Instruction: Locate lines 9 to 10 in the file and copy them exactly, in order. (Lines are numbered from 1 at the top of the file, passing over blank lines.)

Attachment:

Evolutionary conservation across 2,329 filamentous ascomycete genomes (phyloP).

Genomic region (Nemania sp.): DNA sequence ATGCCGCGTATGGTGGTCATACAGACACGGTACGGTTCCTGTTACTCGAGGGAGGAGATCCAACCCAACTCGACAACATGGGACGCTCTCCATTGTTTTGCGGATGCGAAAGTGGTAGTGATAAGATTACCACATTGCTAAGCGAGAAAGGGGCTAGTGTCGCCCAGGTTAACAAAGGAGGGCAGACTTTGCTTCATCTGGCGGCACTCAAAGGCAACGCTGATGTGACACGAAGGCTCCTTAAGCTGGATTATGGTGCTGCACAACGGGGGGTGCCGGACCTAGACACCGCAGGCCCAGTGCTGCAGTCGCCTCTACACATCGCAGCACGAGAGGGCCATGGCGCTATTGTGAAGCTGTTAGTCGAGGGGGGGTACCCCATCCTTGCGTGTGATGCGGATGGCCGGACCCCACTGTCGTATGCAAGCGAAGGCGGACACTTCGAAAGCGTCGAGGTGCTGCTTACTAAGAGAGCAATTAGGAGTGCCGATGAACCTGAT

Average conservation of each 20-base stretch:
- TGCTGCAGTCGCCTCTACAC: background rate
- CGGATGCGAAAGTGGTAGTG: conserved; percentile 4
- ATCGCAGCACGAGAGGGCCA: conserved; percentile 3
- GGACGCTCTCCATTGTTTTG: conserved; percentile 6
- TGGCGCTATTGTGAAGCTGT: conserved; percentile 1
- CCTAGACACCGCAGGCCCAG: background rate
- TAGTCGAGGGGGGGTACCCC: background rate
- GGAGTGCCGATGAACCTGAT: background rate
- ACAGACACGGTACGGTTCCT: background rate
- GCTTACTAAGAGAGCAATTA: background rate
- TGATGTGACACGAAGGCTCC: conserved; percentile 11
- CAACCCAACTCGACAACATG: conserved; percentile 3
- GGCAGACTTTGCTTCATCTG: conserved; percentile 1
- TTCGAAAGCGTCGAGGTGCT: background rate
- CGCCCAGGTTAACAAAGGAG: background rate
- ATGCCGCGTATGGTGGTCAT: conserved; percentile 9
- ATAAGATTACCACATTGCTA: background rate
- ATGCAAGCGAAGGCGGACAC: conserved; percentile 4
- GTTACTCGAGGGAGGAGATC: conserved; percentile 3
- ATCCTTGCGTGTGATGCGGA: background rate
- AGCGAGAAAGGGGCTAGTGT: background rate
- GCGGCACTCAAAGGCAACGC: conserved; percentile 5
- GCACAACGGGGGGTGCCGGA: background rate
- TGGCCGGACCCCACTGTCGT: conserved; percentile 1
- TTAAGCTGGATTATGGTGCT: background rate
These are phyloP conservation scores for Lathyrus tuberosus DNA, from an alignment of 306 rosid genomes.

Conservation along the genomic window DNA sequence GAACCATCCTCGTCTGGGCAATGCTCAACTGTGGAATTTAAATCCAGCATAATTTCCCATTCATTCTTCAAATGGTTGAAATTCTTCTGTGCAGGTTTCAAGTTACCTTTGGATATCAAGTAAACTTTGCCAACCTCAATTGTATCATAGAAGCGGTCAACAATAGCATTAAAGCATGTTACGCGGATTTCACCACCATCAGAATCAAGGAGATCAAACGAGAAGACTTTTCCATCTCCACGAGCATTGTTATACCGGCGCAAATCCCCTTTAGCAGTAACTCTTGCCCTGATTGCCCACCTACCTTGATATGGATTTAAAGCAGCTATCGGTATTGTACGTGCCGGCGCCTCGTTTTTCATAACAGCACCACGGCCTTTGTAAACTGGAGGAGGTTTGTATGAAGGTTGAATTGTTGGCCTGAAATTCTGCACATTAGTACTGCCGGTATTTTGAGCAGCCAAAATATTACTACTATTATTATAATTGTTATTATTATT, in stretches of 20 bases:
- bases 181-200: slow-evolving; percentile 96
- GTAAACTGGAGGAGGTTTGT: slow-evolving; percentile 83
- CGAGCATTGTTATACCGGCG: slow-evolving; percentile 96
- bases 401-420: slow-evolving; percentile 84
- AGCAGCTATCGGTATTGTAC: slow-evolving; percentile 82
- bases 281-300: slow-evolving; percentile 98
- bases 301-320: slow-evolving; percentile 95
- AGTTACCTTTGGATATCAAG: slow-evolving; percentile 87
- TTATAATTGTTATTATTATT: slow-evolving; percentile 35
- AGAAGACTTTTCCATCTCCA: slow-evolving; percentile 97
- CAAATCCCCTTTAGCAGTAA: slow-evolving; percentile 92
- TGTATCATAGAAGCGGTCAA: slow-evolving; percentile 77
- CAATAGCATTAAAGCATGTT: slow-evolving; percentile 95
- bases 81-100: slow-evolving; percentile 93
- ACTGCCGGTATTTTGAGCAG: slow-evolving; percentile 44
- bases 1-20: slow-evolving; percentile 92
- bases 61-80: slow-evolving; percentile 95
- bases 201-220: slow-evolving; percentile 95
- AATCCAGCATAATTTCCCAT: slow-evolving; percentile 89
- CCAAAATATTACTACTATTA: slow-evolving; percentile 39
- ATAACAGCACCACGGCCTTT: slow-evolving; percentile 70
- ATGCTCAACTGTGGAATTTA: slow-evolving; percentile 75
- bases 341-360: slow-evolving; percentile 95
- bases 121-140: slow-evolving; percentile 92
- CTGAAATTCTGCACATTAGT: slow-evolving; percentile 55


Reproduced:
- CCTAGACACCGCAGGCCCAG: background rate
- TAGTCGAGGGGGGGTACCCC: background rate